My original idea was to transform this lobby wall into a material manifestation of data overload — and a literal palimpsest of past, present, and future conceptualizations of the cloud. I envisioned Constable and Turner and Van Gogh clouds mixed in with various renderings of “trees of knowledge,” layered atop photos of data centers, mosaicked with neural nets and database architectures, and with the QR codes pinned on top. That didn’t happen.

The show took place in The New School’s Aronson Gallery from March 9 through March 22. Here’s the wall text I wrote:

Much of our common stock of knowledge — from the inscriptions of early civilizations, the classic texts of the ancient world, the manuscripts of the Middle Ages, and the maps and scientific treatises of the Renaissance, to the tweets and open data sets of today — now resides in The Cloud. That Cloud seems to have no boundaries, no place; it floats above us, bringing its intellectual riches to those of us who are connected to it, wherever we might be. Yet The Cloud isn’t nearly as ubiquitous as the weather. Its accessibility is limited by protocols and cables, and its “content” has to be shaped, formalized through various interfaces, in order for us to perceive and process it. 

Furnishing the Cloud considers both how we have historically imagined the architectures and containers of our common stock of knowledge — the universal library, the endless bookshelf, the collective brain  — and proposes new conceptual and physical infrastructures, as well as a new ergonomics, for storing, accessing, and processing the contents of the cloud.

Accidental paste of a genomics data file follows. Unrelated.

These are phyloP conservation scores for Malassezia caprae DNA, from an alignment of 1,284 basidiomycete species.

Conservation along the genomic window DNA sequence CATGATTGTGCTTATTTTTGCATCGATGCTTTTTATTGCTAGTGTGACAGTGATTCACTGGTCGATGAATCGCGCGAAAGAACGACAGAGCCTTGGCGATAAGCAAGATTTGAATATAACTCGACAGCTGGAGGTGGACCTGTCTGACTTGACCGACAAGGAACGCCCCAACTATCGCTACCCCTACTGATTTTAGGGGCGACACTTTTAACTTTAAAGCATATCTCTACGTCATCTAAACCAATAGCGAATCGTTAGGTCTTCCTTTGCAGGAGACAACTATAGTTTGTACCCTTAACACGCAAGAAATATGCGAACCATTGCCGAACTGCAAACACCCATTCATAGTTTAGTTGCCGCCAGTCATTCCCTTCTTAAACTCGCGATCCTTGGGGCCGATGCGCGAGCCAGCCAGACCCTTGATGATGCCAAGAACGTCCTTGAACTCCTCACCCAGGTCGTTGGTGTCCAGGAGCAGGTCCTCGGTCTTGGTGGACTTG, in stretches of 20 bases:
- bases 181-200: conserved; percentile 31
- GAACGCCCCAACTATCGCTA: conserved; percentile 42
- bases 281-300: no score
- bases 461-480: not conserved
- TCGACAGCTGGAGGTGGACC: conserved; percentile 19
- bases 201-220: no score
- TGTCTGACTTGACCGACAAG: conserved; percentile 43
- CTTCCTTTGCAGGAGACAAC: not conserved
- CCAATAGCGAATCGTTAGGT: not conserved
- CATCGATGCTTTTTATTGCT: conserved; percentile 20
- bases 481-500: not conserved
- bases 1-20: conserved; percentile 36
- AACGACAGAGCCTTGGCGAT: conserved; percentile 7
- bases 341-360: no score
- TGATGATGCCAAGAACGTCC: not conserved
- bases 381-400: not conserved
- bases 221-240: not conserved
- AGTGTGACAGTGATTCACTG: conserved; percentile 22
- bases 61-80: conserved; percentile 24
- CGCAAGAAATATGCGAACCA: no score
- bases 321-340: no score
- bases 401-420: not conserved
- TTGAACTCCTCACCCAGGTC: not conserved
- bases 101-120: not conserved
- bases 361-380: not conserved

Exhibition Designers: Kimberly Ackert, with assistance from Jordana Maisie Goot
Curators: Kimberly Ackert, Orit Halpern, Shannon Mattern, and Brian McGrath
Web Development:Daniel Udell
Curatorial Assistant: Nadia Christidi
Students from Kimberly Ackert’s Furniture, Detail and Space course: Dhafar Al-Edani, Mariam Alshamali, Tanyaporn Anantrungroj, Derick Brown, Felipe Colin, Kristina Cowger, Jo Garst, Jennifer Hindelang, Jacqueline Leung, Pei Ying Lin, Valter Lindgren, Mochi Lui, Matilda Maansdotter, Emmanuela Martini, Simon Schulz, Whitney Shanks, Raquel Sonobe
Web Projects: Zachary Franciose, Laura Sanchez, Eishin Yoshida
Students from Orit Halpern’s Making Sense: Methods in the Study of Media, Attention, and Infrastructure course: Nicholas Cavaioli, Raquel DeAnda, Joseph Goldsmith, Angelica Huggins, Ian Keith, Kate McEntee, Awis Nari Mranani, Erika Nyame-Nseke, Kevin Swann, Shea Sweeney, Daniel Udell, Michal Unterberg, Kyla Wasserman

Parsons’ Insights wrote about the show here. My own school, as usual, didn’t really seem to notice. Oh, man — did I just say that?

Categories
Projects

Catastrophe Slam: 2009

Co-organizer, with Dr. Robert Kirkbride, of the “Catastrophe Slam,” which involved a faculty colloquium – with representatives from Parsons The New School for Design, Eugene Lang The New School for Liberal Arts, and the New School for Social Research – addressing such issues as water and food systems, global warming, and global violence;  a 24-hour design charrette, with 29 students from Parsons, Lang, and the New School for General Studies; and a one-week installation in Parsons’ Aronson Gallery (March 9-14, 2009).

Download our Program and our Final Report

WNSR Recordings

Part 1

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Part 2

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Part 3

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Blog

Scripts, Standards, Lists + Diagrams

Simon Evans, The Skin of the Earth is a Blue Blouse (detail), 2013
Simon Evans, The Skin of the Earth is a Blue Blouse (detail), 2013